I know British ice dance coaches have had a history of producing some of the world's best ice dancers. Who coached you in England?

Colleen: We worked with "Bernie" Bernard Ford. I always wanted to go to England and work with him. He was a five-time world ice dance champion. Those seven or eight months with him are months I have always treasured. Throughout our skating career, we continued to work with him off and on.

After you left England, did you automatically start working with Doreen?

Colleen: We first went to the Wagon Wheel and worked with the Czech ice dance coaches that were on staff there. We even took some ice dance lessons from Slavka Kohout.

How did you end up at The Broadmoor with Doreen then?

Colleen: When I was in high school, I lived in Denver and took ice dance lessons from US ice dance champion, Kristen Fortune. On the weekends, I would go to Colorado Springs to skate. I saw Doreen teaching then and I said to myself, "Someday I am going to take lessons with that woman!"

Doreen: I will never forget the day Colleen called me. I was on the ice teaching on a public session at the old Broadmoor World Arena and was told I had a phone call. Colleen asked if I'd be interested in teaching her and Jim. Of course, I accepted the offer!

Tell me how you became ice dance champions. It seemed like it was almost like magic!

Jim: I'll never forget our first lesson with Doreen. She asked us to stroke together. She then told us our stroking was too noisy and that we had to stroke for a week with the goal of not making any noise. Doreen told us that if we made any noise in a week, she'd make us do nothing but stroking again for another week. Colleen was so determined to fix what Doreen asked us to do that we stroked and stroked for hours and hours.

That's how we trained. We did patterns and patterns of compulsory pattern dances without stopping over and over again. Perfection was our goal. We had been 4th in the country before coming to Doreen. No one expected us to rise to the top and win the US ice dance title, but Doreen demanded perfection and we worked so well together.

All we did was connected to Doreen. It was like we were a united trio.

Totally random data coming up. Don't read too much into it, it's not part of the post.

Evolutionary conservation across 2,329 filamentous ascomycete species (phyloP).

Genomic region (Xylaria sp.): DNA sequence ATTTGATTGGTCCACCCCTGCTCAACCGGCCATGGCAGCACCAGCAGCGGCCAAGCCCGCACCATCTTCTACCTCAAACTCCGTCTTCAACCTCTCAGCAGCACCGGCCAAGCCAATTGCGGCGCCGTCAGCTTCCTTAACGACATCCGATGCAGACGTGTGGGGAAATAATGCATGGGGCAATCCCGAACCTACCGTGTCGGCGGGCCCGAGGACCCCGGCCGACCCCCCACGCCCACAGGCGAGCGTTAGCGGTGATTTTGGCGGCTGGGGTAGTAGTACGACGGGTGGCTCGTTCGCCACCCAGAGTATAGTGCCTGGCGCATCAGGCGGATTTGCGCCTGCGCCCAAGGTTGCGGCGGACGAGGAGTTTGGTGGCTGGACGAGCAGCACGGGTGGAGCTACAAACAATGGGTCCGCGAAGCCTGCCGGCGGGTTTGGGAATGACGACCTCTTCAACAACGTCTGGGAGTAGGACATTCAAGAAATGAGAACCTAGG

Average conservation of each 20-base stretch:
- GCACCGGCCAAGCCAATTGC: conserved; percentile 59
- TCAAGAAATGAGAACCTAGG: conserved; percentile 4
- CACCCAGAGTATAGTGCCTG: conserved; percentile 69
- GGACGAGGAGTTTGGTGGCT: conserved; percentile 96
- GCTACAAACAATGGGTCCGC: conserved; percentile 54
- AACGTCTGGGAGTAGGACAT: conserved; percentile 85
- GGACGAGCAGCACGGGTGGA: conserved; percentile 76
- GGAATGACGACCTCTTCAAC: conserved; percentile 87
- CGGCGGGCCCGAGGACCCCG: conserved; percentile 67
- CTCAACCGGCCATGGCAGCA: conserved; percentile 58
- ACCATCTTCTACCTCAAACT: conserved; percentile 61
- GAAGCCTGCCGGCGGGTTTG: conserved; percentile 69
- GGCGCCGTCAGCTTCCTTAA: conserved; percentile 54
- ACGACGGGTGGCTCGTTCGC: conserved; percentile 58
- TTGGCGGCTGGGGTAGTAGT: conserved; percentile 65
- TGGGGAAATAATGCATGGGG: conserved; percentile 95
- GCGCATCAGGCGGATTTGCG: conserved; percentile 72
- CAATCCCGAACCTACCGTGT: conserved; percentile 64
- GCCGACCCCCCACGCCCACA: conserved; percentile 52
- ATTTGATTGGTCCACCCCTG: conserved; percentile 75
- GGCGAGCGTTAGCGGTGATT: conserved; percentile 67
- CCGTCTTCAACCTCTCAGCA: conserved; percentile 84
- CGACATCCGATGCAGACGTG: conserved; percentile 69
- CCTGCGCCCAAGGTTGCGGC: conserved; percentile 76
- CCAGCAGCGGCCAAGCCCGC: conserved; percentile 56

Doreen, did you train Colleen and Jim to their national titles and world and Olympic figure skating medals with just one 30 minute lesson a day six nights a week?

Doreen: In those days, the ice dancers that trained at The Broadmoor skated in the middle of the night. I started teaching at about 11 pm and finished at four in the morning. When Colleen and Jim were my last lesson of the night, once in awhile I taught them longer than thirty minutes. I was on a pretty tight schedule.

I worked on choreography on the floor at home. I knew what I wanted to accomplish with them before I arrived at the rink at night.

What are some of the highlights of your competitive career?

  • 1974 U.S. Championships - 1st
  • 1974 World Championships - 7th
  • 1975 U.S. Championships - 1st
  • 1975 World Championships - 2nd
  • 1976 U.S. Championships - 1st
  • 1976 Olympics - 3rd
  • 1976 World Championships - 3rd

Tell me a bit about your Olympic memories.

Jim: I will never forget what a camera man said to me just before we were about to do our free dance. He said, "Are you aware that over 500 million people are watching you?" When I first stepped on the ice, that was all I could think about! After we began performing our our free dance, I was able to concentrate on my skating.

We were also so busy at the Olympics. We had to keep training even after we won our medals since we were scheduled to compete at the 1976 World Figure Skating Championships.